The number of visitors has increased by 10% to 343,600 compared with the same fair from two years ago. It was also evident out in the city where it was crowded with queues of people but - just a wonderful atmosphere! The fair has also grown geographically. This year there were many good exhibitions and events, both centrally located and in the outskirts of Milan. So, it took a long time (several days) to get to see everything.
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A photographer presents the Milan Furniture Fair

The number of visitors has increased by 10% to 343,600 compared with the same fair from two years ago. It was also evident out in the city where it was crowded with queues of people but - just a wonderful atmosphere! The fair has also grown geographically. This year there were many good exhibitions and events, both centrally located and in the outskirts of Milan. So, it took a long time (several days) to get to see everything.

Out in Fiera Rho there were three parallel exhibitions: Salone di Mobile (Furniture Fair), Euroluce (lighting fair) and the Salone Ufficio (workplaces). The latter gets thinner each time, and the workplaces theme should, in my opinion, be changed to something else. If you want to see good workplace items I recommend instead the Orgatec fair in Cologne in 2018. The furniture and lighting fairs, however, were great!
In this newsletter, I share with you a sample of what I saw and experienced during this year’s design week. If you want to see all the details, click on the pictures and they will open in a larger size.


30 seconds later ...

At the final station in Fiera Rho everyone is in a hurry to get out, only to be stuck in the next crowd.

Paola Lenti moved to a new haven

For several years, Paola Lenti’s exhibition at the Santa Maria della Pace has been a must see on the list. This year, it has moved farther south to Via Orobia 15, a few steps from the Fondazione Prada (see below) and it was just as amazing! There are a couple of exhibitions in town that can create a special mood and a much-needed calm compared to the fair’s high pulse and tempo, and Paola Lenti is definitely one of the those. The indoor part was held in a large barn where the outdoor furniture was displayed in a jungle like environment.

Fondazione Prada lifts Lago Isarco.

Fondazione Prada is an institution dedicated to contemporary art and culture. On May 9 last year, a new permanent showroom opened at Lake Isarco 2 in southern Milan.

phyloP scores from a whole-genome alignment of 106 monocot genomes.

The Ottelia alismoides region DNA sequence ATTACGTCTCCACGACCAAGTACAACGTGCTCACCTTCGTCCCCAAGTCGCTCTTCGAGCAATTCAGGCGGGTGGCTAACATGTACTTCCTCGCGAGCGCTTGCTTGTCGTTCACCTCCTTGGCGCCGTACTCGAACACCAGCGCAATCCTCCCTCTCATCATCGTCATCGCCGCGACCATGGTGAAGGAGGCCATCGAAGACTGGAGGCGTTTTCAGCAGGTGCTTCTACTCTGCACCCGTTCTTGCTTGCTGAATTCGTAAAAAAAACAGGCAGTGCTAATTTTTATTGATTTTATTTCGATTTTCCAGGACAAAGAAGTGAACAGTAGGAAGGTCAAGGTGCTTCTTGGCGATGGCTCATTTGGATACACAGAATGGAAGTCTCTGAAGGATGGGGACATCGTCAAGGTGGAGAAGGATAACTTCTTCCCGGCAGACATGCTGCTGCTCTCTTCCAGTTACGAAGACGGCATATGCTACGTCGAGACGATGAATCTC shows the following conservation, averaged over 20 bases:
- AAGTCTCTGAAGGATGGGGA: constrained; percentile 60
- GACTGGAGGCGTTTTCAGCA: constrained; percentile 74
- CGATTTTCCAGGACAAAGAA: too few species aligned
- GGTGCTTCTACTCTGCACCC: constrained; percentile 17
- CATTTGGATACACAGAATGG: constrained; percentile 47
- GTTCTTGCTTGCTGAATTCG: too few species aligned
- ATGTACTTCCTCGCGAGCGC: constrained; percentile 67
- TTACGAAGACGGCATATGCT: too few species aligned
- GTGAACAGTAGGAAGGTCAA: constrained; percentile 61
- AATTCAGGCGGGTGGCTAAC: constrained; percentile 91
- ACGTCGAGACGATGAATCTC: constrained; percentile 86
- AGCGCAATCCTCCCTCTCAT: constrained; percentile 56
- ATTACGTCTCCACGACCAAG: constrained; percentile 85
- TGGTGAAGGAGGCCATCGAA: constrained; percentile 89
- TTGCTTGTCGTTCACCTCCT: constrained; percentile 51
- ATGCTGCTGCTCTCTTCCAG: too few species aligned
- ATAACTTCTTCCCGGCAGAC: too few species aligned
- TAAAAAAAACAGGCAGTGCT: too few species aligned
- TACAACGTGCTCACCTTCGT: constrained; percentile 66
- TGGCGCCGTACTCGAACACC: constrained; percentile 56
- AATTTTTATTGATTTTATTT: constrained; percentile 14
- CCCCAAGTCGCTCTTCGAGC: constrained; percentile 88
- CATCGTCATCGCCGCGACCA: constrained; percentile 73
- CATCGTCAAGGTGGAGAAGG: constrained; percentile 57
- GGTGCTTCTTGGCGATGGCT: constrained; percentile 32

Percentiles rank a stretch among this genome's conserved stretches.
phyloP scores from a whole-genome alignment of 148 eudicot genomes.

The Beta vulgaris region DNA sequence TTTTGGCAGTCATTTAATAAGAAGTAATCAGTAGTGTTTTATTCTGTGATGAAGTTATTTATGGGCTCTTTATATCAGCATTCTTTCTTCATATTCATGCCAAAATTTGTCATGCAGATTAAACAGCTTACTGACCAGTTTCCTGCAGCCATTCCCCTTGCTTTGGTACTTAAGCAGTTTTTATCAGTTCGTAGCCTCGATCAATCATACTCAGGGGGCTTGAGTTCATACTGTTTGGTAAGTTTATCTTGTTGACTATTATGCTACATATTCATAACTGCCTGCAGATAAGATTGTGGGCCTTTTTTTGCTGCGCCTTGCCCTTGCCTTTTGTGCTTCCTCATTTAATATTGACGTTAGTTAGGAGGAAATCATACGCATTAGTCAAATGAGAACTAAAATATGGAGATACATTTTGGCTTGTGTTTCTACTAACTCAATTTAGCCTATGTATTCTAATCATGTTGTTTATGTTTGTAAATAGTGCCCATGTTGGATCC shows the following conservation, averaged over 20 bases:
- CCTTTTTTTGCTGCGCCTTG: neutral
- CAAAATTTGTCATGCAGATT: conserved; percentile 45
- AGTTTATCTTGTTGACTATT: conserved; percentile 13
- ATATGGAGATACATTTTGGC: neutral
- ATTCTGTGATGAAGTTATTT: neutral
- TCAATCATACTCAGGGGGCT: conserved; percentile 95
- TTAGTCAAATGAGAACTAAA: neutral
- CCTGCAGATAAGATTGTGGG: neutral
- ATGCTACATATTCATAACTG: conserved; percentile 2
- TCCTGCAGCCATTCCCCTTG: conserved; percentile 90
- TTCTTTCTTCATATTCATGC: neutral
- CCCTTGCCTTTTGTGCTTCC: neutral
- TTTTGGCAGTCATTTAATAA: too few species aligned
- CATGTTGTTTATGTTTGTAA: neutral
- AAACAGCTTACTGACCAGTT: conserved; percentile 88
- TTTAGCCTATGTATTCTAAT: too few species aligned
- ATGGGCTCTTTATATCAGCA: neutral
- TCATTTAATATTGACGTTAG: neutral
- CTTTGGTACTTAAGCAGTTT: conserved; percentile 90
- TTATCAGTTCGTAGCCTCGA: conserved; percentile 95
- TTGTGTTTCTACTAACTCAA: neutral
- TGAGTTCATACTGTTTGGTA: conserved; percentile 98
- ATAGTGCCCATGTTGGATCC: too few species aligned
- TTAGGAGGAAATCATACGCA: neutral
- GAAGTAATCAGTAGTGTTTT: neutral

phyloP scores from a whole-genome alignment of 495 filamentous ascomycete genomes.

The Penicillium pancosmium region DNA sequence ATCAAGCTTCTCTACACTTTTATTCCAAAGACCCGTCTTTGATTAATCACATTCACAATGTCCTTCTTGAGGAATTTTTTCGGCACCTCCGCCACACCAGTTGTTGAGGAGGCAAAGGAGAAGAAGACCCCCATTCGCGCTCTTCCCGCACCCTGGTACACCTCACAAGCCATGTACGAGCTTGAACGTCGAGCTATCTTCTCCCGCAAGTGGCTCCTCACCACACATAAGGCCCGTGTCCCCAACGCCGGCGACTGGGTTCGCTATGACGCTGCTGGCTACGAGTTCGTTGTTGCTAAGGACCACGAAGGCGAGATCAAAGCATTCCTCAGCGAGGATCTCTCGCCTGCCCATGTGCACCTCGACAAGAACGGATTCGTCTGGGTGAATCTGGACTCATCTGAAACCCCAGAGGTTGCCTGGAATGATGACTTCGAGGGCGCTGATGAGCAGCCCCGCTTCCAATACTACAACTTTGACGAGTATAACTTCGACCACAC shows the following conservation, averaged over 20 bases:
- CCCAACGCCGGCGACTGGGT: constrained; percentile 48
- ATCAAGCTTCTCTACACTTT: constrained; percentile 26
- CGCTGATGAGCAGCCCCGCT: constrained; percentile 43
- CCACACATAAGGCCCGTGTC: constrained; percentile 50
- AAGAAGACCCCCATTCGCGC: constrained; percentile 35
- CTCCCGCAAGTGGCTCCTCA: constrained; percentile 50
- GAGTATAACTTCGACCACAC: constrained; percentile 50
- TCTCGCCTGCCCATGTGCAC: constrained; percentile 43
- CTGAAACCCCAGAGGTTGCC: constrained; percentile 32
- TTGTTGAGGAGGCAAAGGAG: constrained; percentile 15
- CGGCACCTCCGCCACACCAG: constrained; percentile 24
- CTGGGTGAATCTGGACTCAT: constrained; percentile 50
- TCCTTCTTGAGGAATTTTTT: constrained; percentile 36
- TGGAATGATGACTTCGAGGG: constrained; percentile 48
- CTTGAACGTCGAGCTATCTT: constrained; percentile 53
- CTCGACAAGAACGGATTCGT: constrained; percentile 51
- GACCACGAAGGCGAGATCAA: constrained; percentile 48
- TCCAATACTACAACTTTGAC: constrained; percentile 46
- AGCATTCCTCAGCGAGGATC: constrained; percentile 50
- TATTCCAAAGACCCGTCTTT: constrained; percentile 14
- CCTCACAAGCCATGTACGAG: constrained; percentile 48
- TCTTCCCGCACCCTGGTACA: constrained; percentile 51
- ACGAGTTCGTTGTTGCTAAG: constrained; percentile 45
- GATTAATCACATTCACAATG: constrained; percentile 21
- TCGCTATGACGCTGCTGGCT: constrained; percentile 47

Architectural firm OMA, led by Rem Koolhaas, has converted the former distillery dating from 1910. Seven existing buildings were retained and three new ones were designed (Podium, Bio and Torre). The natural landmark, “Haunted House”, is an existing building dressed entirely in 24 carat gold leaf that sticks out above an unremarkable facade. After it became clear that Prada
wanted to establish themselves in the run-down and neglected area, prices of land shot through the roof. In a few years, we should see another new and vibrant neighborhood in Milan.

Bar Luce is also located in Fondazione Prada and it is well worth a visit. The designs by film director Wes Anderson (The Royal Tenenbaums and The Grand Budapest Hotel, etc.) recreated the atmosphere of a typical Milanese café, with the aesthetics of Italian popular culture during the 1950’s and 1960’s.

As usual

A large part of the fair’s exhibitors are immune to trends. A group of manufacturers with large booths require that customers have a lot of space and a small fortune, and that they like colors like beige, gray and brown. One example was Porada’s booth where the beautiful modular sofa, Kirk, was presented.


Moroso not only follows, but also creates trends. This year, their booth was quite trendy with a grid/mesh that separated the different rooms. Moroso is also known to think outside the box, but had, like many others, a toned down design this year. (Read: a bit more sellable)
The chair with the stool on the right is called Ottoman with design by Scholten & Baijings.

Armani Casa did it!

Last year Armani took over De Padova’s showroom on four floors at Corso Venezia 14, and painted the whole space white, and exhibited some mediocre furniture and declared that everything would be ready for this year. And so, it was, with a vengeance! The entire building, except the marble floor is covered with a wood panel with a perfect finish. The room alone is worth a detour. A number of trend-setting manufacturers at the fair also had wood paneling in their booths.

On two floors, they showed their collection of textiles and wallpaper that were new last year. The other two floors featured a completely new series of kitchen and bathroom designs. In the last few years, several strong luxury brands, particularly cars like Bentley and others, have extended their brand with furniture. The finish has always been impressive, but not the design that feels turgid and nouveau riche. Armani also has a luxury feel but with a minimalist elegance that does not look so remarkable from a distance. But, once you are there, up close, it just feels just right.

Poltrona Frau meets Ferrari

Poltrona Frau has long been a supplier to Ferrari and done interiors for their cars. To celebrate the 70th anniversary of the Ferrari factory in Maranello, the two companies have jointly created the work chair - Cockpit. It has a body of carbon fiber with the same shape as the vehicle seats, and a synchronic tilting mechanism where the controls are hidden inside the seat. Dressed in leather and, as always, with a Ferrari badge on the front.

It usually feels contrived when car brands become furniture, but in this case it is a really successful combination. If you can’t afford the car, you can still get a Ferrari feeling in front of your desk. 

Easy and difficult to see

On Driade’s new shelf, Venus by Fabio Novembre, it is easy to see the twist of the recessed sculpture in marble. But why show a traditional bar stool, also in the stone-dead finish copper!? The cool thing about Arik Levy’s bar stool for Desalto is revealed by the name Endless. Inside in the body, the tube is placed inside a long loop without joints. Really neat if you’re nerdy about structure.